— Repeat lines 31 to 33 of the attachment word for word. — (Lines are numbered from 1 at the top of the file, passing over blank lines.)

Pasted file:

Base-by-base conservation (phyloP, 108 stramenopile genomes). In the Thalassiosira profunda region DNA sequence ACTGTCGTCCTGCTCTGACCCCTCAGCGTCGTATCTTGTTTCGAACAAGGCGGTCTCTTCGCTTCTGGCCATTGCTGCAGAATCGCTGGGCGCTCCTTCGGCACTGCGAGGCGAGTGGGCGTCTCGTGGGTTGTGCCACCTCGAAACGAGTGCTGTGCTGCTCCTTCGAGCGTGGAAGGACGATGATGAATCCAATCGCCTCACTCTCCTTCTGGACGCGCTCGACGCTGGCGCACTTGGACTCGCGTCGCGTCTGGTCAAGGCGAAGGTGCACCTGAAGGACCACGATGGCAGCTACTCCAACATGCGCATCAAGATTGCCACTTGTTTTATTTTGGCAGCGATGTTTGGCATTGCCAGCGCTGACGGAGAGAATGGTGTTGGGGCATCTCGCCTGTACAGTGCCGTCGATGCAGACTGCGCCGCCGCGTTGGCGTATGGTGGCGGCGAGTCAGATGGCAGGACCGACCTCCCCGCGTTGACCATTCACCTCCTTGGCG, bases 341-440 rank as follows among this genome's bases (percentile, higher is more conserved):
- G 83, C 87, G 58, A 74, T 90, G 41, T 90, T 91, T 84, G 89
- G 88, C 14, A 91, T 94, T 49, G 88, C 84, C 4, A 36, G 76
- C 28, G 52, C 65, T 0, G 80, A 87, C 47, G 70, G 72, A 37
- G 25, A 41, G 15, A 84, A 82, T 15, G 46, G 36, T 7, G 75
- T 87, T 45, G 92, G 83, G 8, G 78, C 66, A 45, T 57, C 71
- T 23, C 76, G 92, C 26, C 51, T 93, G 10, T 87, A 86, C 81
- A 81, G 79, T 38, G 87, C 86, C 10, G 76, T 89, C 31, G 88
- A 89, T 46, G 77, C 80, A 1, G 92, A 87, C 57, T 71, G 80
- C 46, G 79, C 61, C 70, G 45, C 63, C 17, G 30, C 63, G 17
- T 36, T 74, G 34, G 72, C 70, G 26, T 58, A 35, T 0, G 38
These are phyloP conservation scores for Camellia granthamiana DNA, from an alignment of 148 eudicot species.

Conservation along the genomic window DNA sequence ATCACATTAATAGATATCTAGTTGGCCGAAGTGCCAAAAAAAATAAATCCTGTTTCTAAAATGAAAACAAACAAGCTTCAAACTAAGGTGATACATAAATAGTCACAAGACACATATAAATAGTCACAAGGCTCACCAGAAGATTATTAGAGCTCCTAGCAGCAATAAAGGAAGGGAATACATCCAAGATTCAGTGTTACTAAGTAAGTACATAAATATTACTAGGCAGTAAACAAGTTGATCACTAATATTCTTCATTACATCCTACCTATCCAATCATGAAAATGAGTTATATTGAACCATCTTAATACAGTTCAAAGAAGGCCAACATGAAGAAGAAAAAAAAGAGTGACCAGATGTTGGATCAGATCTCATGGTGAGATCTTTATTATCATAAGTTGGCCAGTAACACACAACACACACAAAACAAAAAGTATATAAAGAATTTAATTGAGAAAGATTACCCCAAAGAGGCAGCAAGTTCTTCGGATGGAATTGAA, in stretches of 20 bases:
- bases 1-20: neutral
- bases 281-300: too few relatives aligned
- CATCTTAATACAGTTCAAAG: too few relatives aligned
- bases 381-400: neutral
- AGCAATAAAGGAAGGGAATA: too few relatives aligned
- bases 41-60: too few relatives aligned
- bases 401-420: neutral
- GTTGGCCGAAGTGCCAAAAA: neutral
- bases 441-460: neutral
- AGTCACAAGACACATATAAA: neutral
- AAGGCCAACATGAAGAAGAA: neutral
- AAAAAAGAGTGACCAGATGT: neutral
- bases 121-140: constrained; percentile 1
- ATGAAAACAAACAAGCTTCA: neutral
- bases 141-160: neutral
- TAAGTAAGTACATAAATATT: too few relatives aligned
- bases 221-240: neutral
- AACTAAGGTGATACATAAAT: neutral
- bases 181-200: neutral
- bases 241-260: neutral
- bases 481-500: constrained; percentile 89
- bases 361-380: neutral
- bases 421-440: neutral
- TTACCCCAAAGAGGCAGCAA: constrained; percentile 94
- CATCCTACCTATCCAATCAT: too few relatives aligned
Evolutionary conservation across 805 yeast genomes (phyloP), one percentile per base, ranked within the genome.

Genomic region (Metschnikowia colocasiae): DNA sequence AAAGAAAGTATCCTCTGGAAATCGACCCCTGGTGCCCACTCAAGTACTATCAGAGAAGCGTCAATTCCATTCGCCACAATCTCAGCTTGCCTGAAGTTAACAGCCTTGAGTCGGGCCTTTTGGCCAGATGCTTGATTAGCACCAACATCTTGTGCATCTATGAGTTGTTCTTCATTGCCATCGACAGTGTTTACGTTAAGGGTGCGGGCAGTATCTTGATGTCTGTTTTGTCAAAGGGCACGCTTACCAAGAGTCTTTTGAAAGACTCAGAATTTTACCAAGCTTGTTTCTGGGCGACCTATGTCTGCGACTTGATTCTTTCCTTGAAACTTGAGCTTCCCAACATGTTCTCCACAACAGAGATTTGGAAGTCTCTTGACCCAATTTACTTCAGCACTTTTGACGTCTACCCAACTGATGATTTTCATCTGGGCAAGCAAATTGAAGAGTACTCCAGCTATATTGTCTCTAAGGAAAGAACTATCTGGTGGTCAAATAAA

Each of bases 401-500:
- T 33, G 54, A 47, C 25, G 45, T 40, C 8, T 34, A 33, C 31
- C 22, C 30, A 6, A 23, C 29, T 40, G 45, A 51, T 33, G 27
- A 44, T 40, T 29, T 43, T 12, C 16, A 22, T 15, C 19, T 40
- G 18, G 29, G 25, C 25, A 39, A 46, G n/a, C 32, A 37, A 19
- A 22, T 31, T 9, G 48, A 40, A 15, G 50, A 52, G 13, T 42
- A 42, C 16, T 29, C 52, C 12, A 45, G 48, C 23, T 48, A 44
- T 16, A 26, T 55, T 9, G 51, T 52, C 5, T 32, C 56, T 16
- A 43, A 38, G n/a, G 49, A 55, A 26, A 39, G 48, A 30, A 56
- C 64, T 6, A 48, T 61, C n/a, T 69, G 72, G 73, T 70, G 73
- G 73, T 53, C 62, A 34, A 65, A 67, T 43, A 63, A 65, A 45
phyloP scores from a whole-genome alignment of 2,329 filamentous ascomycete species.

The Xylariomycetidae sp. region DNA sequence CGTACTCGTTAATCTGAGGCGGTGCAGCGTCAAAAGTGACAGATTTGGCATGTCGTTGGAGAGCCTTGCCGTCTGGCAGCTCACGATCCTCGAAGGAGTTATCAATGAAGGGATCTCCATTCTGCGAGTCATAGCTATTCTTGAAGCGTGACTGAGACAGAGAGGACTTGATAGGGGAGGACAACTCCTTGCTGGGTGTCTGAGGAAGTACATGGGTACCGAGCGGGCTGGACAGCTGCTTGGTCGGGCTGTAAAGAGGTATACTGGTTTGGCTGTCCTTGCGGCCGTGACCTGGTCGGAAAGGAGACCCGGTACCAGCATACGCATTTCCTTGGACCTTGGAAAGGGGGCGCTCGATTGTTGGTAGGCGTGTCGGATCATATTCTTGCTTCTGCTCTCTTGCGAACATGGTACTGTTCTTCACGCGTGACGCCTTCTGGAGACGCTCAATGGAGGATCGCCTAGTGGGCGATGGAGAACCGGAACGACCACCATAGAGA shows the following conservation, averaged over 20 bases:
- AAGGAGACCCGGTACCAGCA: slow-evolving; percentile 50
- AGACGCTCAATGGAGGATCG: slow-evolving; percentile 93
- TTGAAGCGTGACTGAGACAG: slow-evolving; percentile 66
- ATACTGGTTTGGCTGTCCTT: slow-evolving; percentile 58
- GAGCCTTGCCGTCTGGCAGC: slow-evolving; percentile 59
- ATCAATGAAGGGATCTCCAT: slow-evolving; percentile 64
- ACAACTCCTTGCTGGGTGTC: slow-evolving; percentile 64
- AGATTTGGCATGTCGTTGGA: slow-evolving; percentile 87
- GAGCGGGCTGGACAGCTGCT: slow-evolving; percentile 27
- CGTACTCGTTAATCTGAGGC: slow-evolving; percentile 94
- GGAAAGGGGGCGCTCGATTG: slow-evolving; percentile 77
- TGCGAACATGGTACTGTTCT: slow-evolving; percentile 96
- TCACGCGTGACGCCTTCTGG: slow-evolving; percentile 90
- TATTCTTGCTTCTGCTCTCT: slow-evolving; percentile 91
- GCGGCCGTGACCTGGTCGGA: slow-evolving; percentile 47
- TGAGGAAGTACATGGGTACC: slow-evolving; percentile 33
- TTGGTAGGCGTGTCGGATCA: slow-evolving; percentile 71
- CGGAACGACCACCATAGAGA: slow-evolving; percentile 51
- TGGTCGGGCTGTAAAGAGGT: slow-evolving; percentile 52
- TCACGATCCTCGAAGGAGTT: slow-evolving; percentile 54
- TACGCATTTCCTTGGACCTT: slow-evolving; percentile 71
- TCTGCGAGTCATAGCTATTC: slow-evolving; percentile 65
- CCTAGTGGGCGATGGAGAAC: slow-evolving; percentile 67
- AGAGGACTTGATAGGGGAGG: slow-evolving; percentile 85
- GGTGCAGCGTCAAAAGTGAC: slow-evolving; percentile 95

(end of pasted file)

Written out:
- AACTAAGGTGATACATAAAT: neutral
- bases 181-200: neutral
- bases 241-260: neutral